But there is a more important purpose behind our gathering. The celebration of people coming together will demonstrate the power of community. We will share our grief and our hopes. We will remind ourselves that we may influence many aspects of our lives and, most powerfully of all, that we may always choose the manner in which we will respond to any event within our lives. The power of that choice will have a greater impact upon our lives than any event could ever have. As we did on our Flags on the 48 hike and in our 9/11 response, we choose to take positive steps forward. To quote Robert Frost in the closing of his famous poem about choices on diverging roads: “That has made all the difference.”


9 Sep 11

By Jenifer Tidwell

The unimaginable happens.  Then what?

Ten years ago Sunday, a young Brooklyn firefighter named Chris Pickford lost his life when the Tower 2 fell. He was 32 years old. I’m a mother, and my heart recoils at the thought of losing my son in such a way. Yet it happened to so, so many people that day — we just can’t imagine all that pain, thousands of times over.

Six years ago, Hurricane Katrina struck New Orleans. And barely two weeks ago, Hurricane Irene struck here. Like many readers of this blog, I indirectly know people who were lost to those disasters, not to mention homes and other beloved places.

We hold the funerals. We mourn, we clean up, we rebuild, and the river of time moves implacably on.

Later come the anniversaries and the memorials. To me, these hold a different meaning. Removed in time from the immediate impact, memorials call us not to recover, but to change. They ask us: how has this disaster changed you? And how does it change the world through you?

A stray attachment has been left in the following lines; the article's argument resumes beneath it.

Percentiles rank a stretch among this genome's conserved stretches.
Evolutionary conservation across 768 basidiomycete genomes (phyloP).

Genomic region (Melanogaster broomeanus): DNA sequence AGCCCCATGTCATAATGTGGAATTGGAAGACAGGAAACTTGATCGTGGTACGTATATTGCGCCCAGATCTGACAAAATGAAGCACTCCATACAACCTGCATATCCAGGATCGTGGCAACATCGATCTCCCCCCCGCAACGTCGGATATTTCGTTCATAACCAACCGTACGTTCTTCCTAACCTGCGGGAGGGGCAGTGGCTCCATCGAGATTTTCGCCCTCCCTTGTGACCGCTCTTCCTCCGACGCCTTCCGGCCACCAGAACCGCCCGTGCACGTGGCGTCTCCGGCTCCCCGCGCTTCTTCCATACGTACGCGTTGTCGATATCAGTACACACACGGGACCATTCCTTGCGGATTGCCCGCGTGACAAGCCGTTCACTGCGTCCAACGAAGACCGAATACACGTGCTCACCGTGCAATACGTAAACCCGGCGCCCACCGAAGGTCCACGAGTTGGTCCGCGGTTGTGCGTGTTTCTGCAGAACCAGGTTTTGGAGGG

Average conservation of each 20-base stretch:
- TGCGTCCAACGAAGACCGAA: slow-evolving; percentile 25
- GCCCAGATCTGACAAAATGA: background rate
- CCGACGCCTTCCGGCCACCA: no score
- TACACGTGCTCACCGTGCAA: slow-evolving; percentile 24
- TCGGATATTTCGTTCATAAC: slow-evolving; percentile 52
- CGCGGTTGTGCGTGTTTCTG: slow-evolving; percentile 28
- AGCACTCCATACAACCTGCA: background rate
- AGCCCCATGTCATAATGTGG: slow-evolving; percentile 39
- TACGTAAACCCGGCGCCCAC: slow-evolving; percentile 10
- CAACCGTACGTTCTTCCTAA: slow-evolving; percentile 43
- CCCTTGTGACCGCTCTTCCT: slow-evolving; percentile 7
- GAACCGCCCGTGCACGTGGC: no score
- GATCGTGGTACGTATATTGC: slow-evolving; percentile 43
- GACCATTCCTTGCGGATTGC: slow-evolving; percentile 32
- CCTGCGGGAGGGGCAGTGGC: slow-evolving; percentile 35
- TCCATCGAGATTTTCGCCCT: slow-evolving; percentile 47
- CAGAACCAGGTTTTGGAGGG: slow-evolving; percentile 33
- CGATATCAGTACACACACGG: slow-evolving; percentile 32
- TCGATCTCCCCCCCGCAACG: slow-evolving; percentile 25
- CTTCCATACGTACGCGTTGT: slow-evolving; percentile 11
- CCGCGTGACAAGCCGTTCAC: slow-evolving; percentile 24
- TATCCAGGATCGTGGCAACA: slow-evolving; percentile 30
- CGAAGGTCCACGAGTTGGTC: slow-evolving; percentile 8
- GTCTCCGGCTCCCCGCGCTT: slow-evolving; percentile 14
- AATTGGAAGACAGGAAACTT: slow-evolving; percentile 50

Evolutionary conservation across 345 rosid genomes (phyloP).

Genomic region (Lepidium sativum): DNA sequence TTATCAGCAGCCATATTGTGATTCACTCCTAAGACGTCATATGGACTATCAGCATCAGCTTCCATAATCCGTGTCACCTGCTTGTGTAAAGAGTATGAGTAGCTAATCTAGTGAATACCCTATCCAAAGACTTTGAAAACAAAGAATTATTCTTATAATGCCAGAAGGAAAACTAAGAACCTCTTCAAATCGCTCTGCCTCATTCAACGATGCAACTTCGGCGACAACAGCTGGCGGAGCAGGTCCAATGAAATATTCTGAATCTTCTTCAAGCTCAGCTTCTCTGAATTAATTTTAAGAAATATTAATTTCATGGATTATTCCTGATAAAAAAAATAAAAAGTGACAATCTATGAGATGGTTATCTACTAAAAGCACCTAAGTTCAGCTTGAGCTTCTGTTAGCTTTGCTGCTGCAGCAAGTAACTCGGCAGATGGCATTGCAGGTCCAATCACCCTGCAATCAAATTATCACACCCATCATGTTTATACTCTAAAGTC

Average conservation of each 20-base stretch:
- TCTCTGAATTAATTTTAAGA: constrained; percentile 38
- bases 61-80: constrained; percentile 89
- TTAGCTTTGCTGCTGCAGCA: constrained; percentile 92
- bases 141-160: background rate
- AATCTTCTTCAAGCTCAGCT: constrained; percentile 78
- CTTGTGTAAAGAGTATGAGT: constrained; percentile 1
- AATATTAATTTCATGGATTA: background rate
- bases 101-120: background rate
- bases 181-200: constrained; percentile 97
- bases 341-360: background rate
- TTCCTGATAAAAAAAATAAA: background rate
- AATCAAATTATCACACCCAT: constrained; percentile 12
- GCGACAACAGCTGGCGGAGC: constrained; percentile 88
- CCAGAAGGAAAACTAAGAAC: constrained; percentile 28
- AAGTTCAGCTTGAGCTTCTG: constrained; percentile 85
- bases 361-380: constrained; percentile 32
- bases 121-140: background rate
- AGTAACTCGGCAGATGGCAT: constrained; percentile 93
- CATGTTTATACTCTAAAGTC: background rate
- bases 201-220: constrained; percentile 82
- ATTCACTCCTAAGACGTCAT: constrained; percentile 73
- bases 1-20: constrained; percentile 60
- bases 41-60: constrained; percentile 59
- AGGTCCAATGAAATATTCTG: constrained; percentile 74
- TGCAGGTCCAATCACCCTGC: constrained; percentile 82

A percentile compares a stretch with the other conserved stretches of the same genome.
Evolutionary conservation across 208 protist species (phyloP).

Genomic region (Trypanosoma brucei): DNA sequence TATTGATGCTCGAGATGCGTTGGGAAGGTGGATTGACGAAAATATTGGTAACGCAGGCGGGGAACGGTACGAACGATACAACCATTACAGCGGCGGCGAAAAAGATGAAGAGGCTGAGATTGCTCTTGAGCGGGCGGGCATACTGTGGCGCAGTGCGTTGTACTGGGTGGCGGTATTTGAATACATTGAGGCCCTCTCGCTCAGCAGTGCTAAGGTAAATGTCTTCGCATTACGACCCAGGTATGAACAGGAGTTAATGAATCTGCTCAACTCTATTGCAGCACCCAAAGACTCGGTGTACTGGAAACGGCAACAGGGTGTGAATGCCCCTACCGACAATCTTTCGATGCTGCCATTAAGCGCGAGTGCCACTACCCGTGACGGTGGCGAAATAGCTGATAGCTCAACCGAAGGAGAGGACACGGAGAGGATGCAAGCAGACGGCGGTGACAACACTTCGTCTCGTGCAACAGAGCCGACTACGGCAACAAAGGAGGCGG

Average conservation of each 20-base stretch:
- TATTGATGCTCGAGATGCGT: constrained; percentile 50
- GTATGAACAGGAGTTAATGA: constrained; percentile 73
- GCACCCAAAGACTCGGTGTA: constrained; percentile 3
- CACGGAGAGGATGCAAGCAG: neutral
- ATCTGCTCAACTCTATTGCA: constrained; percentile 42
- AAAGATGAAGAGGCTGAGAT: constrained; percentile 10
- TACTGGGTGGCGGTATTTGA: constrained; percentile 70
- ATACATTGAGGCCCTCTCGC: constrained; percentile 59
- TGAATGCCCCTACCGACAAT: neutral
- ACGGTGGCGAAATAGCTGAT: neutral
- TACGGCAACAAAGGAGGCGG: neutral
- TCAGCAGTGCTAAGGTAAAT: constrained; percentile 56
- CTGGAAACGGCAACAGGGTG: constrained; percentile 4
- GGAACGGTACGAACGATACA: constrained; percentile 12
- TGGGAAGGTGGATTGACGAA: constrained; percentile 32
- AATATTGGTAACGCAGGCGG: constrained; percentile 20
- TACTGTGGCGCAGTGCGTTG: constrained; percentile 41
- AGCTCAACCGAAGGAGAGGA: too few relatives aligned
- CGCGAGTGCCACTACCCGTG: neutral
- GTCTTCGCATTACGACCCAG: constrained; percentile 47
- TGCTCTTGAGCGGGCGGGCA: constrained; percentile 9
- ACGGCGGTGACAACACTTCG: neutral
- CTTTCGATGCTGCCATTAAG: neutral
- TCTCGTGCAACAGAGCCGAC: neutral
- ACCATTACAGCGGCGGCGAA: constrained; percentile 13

Tribute to 9/11.

This Sunday, 2020 Vision Quest will take part in one of those memorials — the Flags on the 48 9/11 Memorial Hike. Of course, all of our hikes aspire to be part of something bigger than “just a hike” (we’re raising funds for two charities), but in this 9/11 hike, we’re taking part in a collective effort that really is far bigger than ourselves. Each of the 48 4000-foot peaks in New Hampshire will fly an American flag carried up by a hiking group. This carefully organized effort has been going on for nine years, occurring on or near the anniversary of 9/11.

Chris Pickford’s family is entrusting to us the flag that draped his coffin ten years ago. We will carry that flag up Mt. Moosilauke, and we will fly it from the summit from noon to 2:00. His cousin plans to hike with us, and we welcome him warmly.

How has 9/11 changed you? How do you respond to the anniversary this year?

For many people, simply remembering is response enough. There’s nothing wrong with that; sometimes it’s all we can manage, and remembering is important. Others respond by changing their lives entirely, such as by joining the armed services, or by working overseas to defeat poverty and illness and ignorance. God bless them all.

For me, the Flags on the 48 is certainly one way I respond. I’ve hiked it almost every year, and it moves me deeply each time. I admit that I don’t have the courage to work on the front lines against military threats or global poverty. But another way I can respond is to raise a child who understands how different people may share this world in peace, and who knows the meaning of honor, sacrifice, and courage.


5 Sep 11

“What is your favorite summit?” is a common question of students during our interactive presentations. The literal answers to this question are given appropriate discussion and segue to the more meaningful aspects of our project. The more rewarding answers involve the heart of our vision: education. We climb summits primarily for the enjoyment of the experience and the demonstration of “Ability Awareness”. We share the tales, particularly in schools, to educate the benefit of believing in the potential in all of us as well as the power of problem solving to reach our goals. Perhaps the most powerful message we provide is the notion that our influence upon our world is significant, and yet more poignant still is being empowered to respond to adversity in ways which have the most positive impact upon our lives.